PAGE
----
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The Obama administration veteran previously worked on the House Ways and Means staff.
President Joe Biden will nominate Chiquita Brooks-LaSure as administrator of the Centers for Medicare and Medicaid Services, the agency charged with implementing the heart of the Affordable Care Act, according to several published reports. Her selection was first reported by The Washington Post.
Brooks-LaSure worked to implement the ACA during a stint with the Obama administration and, if confirmed, could be charged with unraveling the Trump administration’s efforts to dismantle it. Most recently, she has been a consultant to state governments through Manatt Health.
According to her Manatt Health bio, Brooks-LaSure started her career as a program examiner and lead Medicaid analyst for the Office of Management and Budget. She evaluated policy options and briefed White House and federal agency officials on policy recommendations with regard to the uninsured, Medicaid and the Children’s Health Insurance Program. She is a graduate of Princeton, with a master’s in public policy from Georgetown.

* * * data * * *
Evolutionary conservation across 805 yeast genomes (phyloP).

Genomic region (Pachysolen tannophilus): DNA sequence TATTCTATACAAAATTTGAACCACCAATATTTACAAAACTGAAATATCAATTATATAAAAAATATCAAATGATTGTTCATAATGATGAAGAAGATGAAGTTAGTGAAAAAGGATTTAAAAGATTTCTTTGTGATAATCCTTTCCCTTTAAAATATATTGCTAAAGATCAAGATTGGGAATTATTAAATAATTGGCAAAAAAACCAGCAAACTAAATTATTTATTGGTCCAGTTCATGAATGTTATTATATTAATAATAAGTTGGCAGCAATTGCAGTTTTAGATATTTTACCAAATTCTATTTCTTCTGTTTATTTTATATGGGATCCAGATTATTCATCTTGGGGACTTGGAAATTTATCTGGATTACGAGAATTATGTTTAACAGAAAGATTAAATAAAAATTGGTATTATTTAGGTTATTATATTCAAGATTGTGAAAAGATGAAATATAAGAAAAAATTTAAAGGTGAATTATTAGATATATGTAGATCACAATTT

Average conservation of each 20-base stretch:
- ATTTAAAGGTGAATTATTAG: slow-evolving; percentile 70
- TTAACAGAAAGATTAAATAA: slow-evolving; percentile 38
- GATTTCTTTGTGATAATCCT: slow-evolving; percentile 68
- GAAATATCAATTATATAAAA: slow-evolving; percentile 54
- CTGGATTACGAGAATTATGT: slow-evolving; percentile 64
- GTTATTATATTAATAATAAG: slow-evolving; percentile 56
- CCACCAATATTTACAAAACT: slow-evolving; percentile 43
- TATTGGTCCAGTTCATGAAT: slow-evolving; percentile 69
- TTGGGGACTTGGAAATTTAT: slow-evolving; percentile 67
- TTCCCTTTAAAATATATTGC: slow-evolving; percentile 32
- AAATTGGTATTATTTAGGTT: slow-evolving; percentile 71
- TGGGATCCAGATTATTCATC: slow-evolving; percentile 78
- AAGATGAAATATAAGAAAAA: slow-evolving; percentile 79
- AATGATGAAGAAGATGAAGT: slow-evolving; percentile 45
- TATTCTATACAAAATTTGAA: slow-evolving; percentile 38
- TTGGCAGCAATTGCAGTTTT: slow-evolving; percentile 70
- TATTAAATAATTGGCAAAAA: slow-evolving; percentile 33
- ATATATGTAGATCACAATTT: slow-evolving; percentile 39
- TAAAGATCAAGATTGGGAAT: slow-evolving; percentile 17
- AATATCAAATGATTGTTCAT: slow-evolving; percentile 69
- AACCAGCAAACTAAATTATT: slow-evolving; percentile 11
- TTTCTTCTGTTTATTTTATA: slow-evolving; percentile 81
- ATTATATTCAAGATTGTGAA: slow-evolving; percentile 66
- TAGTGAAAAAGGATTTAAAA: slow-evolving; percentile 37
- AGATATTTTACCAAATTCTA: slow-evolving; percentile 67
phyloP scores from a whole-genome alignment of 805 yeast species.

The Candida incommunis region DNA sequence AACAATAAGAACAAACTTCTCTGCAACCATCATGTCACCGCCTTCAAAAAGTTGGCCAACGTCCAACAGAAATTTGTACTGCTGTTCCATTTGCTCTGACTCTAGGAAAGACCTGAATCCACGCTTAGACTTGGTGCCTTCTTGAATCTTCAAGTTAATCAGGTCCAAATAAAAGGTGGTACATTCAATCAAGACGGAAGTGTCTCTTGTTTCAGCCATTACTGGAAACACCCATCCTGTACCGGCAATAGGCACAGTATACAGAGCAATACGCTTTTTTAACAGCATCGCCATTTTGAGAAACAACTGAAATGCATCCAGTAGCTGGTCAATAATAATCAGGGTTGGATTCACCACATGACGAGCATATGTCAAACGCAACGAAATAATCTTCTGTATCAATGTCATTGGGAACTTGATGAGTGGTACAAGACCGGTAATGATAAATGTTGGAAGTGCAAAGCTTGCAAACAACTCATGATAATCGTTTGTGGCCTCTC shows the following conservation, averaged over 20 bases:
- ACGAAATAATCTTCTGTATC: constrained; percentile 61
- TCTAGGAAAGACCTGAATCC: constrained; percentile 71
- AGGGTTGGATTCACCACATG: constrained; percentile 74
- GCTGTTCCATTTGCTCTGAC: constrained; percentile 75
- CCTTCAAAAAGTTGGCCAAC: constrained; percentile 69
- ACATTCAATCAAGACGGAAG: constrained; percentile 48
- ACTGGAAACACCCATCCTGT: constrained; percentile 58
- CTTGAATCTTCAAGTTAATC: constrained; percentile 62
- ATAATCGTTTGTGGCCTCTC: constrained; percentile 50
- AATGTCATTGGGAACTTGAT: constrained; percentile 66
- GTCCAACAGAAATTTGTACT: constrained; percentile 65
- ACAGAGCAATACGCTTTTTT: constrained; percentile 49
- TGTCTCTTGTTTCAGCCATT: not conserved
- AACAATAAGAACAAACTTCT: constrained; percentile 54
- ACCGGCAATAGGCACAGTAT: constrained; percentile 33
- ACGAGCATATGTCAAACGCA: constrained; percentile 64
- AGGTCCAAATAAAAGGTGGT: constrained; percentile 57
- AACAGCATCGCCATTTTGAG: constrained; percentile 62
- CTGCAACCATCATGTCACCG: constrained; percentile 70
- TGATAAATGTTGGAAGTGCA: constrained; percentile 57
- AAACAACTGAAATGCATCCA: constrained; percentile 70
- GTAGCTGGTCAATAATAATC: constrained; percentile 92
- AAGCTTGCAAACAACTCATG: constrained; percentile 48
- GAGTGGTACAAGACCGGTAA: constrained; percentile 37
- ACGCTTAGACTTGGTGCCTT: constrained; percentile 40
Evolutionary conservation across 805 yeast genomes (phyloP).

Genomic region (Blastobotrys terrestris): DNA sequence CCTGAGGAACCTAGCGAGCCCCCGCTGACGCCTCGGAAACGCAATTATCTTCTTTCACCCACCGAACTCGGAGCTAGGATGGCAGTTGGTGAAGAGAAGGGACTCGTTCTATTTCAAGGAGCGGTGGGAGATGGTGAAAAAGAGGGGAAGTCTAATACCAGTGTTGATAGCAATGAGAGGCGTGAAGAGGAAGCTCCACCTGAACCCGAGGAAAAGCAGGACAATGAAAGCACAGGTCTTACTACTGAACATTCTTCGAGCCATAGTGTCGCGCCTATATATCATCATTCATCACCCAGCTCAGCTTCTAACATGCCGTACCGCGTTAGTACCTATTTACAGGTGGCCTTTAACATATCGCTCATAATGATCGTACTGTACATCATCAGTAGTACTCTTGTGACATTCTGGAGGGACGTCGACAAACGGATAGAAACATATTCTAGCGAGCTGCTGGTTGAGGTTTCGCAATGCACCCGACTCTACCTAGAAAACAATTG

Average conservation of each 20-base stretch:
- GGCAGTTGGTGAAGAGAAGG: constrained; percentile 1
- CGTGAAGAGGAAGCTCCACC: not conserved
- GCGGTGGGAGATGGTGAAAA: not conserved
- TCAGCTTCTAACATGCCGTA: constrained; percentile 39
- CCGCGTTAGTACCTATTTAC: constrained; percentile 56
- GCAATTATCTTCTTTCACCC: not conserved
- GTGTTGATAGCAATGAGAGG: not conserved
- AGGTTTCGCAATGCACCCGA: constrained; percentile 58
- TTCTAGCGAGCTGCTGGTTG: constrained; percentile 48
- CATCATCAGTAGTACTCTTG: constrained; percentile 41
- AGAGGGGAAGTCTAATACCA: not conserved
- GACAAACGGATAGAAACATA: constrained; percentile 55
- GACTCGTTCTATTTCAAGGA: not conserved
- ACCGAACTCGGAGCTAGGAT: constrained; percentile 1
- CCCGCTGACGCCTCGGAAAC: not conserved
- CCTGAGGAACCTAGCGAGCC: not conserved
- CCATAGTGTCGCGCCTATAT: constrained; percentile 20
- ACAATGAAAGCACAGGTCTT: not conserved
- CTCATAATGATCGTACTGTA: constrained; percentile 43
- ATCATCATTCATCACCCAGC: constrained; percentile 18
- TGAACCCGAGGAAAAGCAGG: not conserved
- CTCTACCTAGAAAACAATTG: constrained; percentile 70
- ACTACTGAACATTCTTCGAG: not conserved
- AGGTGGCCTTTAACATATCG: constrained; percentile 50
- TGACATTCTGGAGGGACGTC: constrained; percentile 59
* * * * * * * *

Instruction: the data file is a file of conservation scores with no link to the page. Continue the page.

Before joining HHS during the Obama administration, Brooks-LaSure was a staff member for the House Ways and Means Committee, which is expected to revisit the subsidies for those eligible for them under the ACA for the first time since the law took effect.
Of note, POLITICO reported that Brooks-LaSure is a known quantity to Biden’s nominee for HHS Secretary, Xavier Becerra, who has been California’s Attorney General but previously served in the House of Representatives. During the Trump administration, feuds between then-HHS Secretary Alex Azar and CMS Administrator Seema Verma spilled into public.
CMS has an outsized role in shaping the national healthcare landscape. The agency sets policies and reimbursement criteria that act as starting points across the industry. The ACA’s creation of the Center for Medicare and Medicaid Innovation helped spearhead the shift away from the fee-for-service environment that dominated healthcare for decades; over the past decade, healthcare has seen more experimentation with value-based payment and delivery models.
Medicare’s decision to pay for telemedicine early on in the coronavirus disease 2019 pandemic also caused this method of healthcare service to explode after years of limits on its use.